Oscillations and bistability in a model of ERK regulation.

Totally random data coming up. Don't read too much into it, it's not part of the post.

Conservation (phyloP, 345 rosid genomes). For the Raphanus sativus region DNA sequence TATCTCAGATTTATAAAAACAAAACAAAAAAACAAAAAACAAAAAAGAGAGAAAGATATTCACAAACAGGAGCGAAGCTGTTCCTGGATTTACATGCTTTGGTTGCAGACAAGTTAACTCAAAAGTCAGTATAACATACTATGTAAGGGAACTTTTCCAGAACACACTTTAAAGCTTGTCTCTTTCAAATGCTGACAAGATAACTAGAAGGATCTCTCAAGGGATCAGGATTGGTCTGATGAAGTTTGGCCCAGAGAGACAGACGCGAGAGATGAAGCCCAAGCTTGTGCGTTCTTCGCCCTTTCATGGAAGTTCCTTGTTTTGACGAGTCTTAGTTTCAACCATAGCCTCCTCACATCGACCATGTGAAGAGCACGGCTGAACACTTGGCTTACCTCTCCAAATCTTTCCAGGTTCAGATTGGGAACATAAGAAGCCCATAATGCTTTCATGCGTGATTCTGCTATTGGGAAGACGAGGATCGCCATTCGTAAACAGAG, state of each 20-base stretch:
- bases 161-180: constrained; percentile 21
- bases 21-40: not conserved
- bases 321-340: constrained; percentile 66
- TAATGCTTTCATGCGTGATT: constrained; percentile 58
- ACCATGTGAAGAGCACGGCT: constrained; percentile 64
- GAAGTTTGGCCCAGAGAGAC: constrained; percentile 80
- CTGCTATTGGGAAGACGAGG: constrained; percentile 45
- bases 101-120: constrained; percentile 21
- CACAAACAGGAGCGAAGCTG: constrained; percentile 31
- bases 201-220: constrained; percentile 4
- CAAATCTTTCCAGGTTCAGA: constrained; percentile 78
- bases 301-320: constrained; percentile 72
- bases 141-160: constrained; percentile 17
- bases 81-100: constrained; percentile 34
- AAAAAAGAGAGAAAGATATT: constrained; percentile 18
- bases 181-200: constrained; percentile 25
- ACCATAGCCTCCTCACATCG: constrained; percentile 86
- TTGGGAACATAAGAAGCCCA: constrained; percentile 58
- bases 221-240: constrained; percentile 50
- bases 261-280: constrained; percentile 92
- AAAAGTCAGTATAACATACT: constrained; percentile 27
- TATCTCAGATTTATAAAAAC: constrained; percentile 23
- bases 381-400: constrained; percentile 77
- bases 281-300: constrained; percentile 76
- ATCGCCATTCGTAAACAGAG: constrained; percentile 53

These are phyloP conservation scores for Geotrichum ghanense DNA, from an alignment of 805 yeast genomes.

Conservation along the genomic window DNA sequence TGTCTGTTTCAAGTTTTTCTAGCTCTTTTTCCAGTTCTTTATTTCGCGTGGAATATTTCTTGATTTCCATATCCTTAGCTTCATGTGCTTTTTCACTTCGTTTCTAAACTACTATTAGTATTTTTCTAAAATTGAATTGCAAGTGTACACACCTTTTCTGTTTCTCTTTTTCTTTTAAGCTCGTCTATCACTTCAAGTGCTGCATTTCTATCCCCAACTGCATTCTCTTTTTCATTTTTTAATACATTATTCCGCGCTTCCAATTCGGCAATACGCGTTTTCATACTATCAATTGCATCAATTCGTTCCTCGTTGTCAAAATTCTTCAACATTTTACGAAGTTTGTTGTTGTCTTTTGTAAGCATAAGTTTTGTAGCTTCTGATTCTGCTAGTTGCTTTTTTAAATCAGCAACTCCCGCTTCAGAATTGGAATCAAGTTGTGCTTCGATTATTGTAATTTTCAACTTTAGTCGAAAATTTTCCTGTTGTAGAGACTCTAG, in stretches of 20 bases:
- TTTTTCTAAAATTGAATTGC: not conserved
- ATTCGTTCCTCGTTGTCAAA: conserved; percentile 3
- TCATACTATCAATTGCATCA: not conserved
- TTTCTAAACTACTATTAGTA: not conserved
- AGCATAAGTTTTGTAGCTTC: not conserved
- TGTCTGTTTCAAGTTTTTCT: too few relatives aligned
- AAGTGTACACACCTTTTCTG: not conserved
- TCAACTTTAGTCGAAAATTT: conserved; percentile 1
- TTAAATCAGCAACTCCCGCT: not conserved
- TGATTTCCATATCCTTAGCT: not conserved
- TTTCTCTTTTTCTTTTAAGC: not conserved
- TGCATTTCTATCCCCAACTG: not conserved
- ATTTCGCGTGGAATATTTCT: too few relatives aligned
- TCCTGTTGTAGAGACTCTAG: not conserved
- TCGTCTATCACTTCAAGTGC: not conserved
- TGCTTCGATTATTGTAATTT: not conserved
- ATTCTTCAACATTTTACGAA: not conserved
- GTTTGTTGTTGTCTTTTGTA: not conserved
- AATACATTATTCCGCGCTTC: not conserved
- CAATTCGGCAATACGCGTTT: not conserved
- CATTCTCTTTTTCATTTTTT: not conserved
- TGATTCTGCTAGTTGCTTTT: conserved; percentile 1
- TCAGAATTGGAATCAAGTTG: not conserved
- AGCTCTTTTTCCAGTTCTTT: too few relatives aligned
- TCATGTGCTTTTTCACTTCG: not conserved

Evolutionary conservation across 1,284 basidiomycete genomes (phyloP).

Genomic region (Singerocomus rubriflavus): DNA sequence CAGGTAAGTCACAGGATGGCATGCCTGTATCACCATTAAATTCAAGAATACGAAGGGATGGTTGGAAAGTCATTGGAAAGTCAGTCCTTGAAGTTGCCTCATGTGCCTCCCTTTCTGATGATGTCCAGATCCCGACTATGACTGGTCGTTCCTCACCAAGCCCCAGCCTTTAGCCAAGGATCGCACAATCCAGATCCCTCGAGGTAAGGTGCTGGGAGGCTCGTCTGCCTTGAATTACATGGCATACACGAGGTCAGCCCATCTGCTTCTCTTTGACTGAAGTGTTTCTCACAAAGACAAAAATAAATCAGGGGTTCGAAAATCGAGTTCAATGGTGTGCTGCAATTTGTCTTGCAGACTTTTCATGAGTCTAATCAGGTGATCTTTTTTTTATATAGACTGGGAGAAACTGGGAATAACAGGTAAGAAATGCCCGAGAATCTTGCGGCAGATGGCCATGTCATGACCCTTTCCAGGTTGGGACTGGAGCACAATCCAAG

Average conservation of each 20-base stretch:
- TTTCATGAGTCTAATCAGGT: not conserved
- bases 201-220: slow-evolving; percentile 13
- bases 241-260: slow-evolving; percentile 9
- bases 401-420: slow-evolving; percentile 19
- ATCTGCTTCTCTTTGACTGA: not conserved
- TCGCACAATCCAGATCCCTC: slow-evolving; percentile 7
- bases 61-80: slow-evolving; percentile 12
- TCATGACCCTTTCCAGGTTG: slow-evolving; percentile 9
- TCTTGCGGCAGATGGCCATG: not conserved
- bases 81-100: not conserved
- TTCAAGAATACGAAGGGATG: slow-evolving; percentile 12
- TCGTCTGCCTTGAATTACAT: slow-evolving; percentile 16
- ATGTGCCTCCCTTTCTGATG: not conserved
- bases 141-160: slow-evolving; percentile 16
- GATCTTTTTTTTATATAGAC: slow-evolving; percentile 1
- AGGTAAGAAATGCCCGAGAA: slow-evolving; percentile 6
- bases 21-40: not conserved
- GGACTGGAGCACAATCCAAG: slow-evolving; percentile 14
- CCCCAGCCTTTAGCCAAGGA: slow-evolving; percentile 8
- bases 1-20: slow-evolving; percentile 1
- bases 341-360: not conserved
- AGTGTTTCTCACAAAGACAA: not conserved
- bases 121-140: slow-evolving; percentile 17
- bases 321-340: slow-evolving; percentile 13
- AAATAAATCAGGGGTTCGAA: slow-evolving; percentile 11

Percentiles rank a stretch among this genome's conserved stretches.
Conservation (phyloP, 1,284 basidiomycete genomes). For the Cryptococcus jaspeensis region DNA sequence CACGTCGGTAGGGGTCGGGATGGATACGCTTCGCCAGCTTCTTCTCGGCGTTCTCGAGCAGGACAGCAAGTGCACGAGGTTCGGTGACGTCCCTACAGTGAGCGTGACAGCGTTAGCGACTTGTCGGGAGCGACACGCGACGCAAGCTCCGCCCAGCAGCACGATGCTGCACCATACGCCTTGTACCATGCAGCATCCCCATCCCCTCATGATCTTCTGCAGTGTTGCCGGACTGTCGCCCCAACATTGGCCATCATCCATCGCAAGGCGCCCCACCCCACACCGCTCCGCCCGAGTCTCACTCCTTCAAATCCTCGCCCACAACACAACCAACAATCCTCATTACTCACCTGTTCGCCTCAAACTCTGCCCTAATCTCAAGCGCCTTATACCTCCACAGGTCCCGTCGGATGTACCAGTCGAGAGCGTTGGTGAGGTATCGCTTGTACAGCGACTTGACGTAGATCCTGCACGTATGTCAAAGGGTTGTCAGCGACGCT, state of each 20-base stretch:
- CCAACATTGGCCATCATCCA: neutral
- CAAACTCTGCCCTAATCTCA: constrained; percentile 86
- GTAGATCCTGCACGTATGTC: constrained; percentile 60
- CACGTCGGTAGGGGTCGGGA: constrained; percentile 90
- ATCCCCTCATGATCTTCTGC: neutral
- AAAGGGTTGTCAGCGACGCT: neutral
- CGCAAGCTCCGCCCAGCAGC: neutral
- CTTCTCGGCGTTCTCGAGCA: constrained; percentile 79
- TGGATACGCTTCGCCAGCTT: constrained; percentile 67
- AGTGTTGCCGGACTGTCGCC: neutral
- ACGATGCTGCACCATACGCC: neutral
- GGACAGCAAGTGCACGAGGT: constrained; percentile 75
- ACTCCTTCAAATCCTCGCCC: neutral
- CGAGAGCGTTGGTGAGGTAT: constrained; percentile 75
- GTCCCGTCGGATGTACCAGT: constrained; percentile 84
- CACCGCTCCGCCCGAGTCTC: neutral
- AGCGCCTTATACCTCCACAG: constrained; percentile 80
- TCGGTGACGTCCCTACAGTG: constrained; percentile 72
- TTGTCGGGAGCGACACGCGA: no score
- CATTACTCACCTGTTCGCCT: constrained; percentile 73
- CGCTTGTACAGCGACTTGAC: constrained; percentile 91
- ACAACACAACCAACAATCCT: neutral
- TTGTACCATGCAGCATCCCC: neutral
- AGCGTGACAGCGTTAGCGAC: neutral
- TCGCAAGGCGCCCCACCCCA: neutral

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This work concerns the question of how two important dynamical properties, oscillations and bistability, emerge in an important biological signaling network. Specifically, we consider a model for dual-site phosphorylation and dephosphorylation of extracellular signal-regulated kinase (ERK). We prove that oscillations persist even as the model is greatly simplified (reactions are made irreversible and intermediates are removed). Bistability, however, is much less robust-this property is lost when intermediates are removed or even when all reactions are made irreversible. Moreover, bistability is characterized by the presence of two reversible, catalytic reactions: as other reactions are made irreversible, bistability persists as long as one or both of the specified reactions is preserved. Finally, we investigate the maximum number of steady states, aided by a network's "mixed volume" (a concept from convex geometry). Taken together, our results shed light on the question of how oscillations and bistability emerge from a limiting network of the ERK network-namely, the fully processive dual-site network-which is known to be globally stable and therefore lack both oscillations and bistability. Our proofs are enabled by a Hopf bifurcation criterion due to Yang, analyses of Newton polytopes arising from Hurwitz determinants, and recent characterizations of multistationarity for networks having a steady-state parametrization.